The Mighty Archive

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Monday, October 27, 2008

Image Restoration III

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I then adjusted the overall levels of the cyan channel, bringing the shadow slider up to where the darkest shadow detail remained in the image. This usually gives you an indication of whether an image still retains enough information to work with.


So now it's possible to see a wider range of hues. There's a little green in the glass, and the outer outline ring of the circle is a similar color. The skin tones in the hand are also looking much better. Dave usually uses very bright colors, so I can tell that the original didn't look this somber originally. My hunch is that the outer ring should be blue-green along with parts of the glass, and perhaps the fill color within the circle should be a bit less green.

It's become apparent that I'll need to adjust portions of the illustration separately, then merge them together into a single image. The 3rd image has had the cyan increased, and shows the parts that didn't need more blue being erased. This is repeated for every element that needs individualized tweaking - maybe 5-6 components.

4 comments:

arbito said...

Very interesting information. The amount of work that went into cleaning up these images is most impressive.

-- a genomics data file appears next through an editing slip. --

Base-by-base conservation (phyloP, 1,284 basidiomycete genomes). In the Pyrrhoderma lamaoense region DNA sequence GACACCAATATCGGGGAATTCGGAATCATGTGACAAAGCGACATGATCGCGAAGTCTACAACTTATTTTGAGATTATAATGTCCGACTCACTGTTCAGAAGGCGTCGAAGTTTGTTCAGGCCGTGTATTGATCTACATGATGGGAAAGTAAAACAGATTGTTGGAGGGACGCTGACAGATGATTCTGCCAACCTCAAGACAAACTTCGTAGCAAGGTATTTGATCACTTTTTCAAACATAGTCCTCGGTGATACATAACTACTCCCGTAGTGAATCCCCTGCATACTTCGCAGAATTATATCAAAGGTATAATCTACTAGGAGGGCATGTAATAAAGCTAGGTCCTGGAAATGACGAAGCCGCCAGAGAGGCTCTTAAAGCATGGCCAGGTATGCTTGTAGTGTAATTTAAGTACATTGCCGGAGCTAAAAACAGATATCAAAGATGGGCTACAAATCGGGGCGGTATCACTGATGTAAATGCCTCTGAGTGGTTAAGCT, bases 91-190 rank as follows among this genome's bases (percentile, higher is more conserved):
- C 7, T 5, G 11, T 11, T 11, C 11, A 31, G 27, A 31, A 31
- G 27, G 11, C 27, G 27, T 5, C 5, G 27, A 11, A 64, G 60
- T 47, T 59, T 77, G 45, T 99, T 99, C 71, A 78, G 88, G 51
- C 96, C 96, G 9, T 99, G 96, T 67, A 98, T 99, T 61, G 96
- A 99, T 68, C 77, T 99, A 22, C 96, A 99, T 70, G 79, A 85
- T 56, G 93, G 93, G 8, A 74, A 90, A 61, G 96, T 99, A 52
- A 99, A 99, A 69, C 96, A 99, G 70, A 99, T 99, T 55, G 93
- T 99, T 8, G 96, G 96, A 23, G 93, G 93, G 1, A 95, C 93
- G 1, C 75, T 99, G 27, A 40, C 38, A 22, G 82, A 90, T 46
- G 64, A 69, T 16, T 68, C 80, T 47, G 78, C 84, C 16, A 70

Chris said...

Great explanation of your process- did you need to do this for everything...?

Norman Hathaway said...

No Chris

About 4 others had bad fading like this. Most required color balancing, a little brightening and spotting. And some very difficult ones that were scanned from printed samples, so a lot of halftone dot eradication, which is also a big pain.

sBL Photo Restoration Services said...

Valuable post!!

About the Author

Norman Hathaway
Brooklyn, New York, United States
Norman Hathaway is a designer and writer whose primary focus is on contemporary, lesser-known design techniques and personalities. Norman's professional experience has spanned many design disciplines, from sign painting to filmmaking. His clients included The Design Museum, The Royal Academy of Arts, Paul McCartney and Peter Gabriel. He has lectured widely on design at the London College of Printing, The Royal College of Art, Goldsmiths College and other schools. He currently lives in Brooklyn with his daughter Wilma.
© 2008 PictureBox Inc. and Norman Hathaway
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